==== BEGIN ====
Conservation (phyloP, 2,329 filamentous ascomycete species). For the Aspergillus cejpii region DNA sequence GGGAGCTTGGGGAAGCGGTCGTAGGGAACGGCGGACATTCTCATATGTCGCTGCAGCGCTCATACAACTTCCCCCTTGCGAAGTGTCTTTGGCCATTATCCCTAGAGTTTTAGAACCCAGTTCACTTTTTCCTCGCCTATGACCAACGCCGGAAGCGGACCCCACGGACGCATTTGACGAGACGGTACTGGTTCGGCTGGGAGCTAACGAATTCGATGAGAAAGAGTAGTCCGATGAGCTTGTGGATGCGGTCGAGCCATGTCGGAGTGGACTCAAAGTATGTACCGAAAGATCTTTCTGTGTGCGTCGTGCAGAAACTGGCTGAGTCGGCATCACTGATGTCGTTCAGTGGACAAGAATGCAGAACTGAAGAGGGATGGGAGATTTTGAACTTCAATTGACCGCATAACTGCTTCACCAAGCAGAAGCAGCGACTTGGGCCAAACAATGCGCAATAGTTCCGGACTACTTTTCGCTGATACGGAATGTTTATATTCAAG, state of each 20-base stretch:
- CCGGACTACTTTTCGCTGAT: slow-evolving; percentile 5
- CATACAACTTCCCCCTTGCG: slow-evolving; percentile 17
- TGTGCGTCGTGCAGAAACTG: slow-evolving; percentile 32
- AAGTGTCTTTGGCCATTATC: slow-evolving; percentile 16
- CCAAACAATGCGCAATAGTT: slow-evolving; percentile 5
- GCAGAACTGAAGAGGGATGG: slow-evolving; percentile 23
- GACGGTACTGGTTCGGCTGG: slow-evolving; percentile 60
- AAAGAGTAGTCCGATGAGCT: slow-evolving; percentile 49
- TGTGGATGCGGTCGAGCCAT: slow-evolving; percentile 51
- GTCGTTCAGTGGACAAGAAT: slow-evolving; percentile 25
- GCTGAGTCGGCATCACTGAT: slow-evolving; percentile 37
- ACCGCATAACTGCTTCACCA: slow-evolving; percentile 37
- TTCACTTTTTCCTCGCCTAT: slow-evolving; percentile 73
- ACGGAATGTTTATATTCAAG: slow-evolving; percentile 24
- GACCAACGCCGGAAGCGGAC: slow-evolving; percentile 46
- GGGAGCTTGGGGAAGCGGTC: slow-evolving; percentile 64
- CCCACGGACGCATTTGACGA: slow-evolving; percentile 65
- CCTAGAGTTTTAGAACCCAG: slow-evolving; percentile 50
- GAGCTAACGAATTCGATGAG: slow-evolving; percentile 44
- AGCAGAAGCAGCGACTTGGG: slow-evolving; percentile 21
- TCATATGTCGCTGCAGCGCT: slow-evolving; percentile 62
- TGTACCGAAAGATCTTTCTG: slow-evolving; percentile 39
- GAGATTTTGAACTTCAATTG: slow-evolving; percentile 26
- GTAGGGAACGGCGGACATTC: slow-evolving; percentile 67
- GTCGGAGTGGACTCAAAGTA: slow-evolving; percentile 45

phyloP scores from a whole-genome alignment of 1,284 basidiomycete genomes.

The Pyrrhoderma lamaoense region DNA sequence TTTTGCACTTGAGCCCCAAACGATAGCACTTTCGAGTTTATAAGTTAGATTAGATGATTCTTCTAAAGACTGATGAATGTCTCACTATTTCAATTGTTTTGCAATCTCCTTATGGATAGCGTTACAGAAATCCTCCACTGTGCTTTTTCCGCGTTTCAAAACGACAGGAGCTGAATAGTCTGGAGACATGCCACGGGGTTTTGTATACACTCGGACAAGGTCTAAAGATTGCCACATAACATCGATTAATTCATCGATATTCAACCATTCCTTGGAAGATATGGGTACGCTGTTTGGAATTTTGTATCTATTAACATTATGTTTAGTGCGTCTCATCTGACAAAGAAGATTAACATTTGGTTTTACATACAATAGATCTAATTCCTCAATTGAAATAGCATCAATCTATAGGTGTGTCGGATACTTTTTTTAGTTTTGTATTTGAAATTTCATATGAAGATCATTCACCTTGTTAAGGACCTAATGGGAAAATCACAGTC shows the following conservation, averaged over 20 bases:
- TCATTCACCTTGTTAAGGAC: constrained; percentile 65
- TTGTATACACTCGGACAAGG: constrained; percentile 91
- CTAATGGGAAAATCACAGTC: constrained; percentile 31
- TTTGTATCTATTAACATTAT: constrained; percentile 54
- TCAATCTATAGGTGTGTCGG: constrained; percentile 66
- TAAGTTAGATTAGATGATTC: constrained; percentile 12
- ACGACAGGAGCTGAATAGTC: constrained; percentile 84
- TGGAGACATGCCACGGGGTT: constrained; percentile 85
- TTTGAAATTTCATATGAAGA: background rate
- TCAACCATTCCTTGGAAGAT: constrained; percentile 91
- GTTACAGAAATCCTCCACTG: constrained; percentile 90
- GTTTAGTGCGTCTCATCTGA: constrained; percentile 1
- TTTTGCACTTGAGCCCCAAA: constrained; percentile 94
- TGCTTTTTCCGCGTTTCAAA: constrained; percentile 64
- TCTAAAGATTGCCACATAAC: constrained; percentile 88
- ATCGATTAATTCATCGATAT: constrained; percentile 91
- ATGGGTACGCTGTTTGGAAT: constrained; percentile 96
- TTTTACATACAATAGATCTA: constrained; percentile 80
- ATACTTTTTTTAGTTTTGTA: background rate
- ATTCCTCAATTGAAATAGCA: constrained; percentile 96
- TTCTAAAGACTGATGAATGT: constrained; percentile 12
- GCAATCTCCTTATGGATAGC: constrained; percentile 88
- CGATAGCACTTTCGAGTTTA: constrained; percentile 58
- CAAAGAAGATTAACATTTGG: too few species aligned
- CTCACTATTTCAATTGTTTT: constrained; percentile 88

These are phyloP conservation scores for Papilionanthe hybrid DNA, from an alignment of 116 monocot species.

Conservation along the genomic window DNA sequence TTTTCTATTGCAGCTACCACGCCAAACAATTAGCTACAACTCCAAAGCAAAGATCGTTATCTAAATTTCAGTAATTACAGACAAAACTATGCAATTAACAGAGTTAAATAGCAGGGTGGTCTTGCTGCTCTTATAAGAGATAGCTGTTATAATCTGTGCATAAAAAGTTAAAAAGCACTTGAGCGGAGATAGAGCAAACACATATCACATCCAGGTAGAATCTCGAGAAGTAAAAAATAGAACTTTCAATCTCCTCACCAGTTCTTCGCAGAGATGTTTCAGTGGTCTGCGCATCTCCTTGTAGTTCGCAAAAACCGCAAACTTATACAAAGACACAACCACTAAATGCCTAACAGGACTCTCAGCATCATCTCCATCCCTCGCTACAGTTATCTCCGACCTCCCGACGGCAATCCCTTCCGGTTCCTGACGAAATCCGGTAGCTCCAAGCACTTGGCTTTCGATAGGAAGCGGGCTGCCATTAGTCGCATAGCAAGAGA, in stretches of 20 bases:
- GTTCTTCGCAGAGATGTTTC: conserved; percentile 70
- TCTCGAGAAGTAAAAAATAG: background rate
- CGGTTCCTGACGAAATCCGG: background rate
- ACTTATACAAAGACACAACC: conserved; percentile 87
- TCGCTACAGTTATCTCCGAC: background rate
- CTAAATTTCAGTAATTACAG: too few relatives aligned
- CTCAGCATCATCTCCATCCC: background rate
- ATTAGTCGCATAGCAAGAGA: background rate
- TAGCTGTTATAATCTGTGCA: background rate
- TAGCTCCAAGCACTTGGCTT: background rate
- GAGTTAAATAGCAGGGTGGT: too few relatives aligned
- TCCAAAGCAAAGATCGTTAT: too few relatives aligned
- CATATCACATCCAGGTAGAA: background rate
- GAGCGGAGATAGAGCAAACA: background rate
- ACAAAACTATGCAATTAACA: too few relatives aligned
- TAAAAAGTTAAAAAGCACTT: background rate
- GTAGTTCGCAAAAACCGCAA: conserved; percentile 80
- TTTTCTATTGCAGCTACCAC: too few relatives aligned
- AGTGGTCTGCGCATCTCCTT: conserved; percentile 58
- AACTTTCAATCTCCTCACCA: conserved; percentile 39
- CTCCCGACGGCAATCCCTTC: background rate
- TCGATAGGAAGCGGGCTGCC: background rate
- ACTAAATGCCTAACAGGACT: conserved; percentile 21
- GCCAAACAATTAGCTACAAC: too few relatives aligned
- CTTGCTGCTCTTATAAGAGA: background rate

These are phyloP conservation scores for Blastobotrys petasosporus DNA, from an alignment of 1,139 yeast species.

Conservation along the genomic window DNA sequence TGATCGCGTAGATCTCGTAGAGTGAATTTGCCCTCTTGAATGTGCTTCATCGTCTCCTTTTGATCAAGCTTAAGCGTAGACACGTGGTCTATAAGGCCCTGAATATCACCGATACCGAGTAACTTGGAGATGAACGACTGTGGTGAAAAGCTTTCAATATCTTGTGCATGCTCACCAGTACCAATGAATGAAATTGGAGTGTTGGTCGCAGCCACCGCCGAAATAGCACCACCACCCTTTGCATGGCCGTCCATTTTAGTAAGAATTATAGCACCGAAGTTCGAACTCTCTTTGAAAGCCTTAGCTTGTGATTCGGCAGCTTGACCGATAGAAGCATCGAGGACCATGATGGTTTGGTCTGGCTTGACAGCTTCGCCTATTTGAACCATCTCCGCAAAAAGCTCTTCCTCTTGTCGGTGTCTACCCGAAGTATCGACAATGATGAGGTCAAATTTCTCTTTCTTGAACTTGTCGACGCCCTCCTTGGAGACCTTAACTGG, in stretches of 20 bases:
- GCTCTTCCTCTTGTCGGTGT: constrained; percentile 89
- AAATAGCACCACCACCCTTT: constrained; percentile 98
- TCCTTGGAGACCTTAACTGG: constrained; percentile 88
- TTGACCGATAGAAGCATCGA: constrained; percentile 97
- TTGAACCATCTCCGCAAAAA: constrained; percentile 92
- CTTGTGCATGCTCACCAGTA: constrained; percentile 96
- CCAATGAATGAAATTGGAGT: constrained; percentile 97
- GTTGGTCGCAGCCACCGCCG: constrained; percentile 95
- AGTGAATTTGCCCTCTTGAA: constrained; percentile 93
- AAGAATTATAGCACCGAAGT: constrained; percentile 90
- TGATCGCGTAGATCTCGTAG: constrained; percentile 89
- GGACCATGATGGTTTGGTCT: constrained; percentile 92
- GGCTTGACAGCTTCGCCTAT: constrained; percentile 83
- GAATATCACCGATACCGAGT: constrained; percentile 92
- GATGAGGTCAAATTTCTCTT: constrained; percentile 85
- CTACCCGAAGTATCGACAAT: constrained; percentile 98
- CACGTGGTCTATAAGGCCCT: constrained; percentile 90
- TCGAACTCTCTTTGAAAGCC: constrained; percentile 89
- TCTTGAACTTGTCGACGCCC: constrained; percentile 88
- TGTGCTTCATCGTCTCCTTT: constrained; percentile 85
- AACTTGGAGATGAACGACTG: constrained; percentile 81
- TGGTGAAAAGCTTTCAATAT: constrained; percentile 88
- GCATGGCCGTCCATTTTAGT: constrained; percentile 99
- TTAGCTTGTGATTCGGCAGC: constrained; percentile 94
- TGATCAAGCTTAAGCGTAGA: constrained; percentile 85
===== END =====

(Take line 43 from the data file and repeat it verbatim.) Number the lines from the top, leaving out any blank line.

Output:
- TCTAAAGATTGCCACATAAC: constrained; percentile 88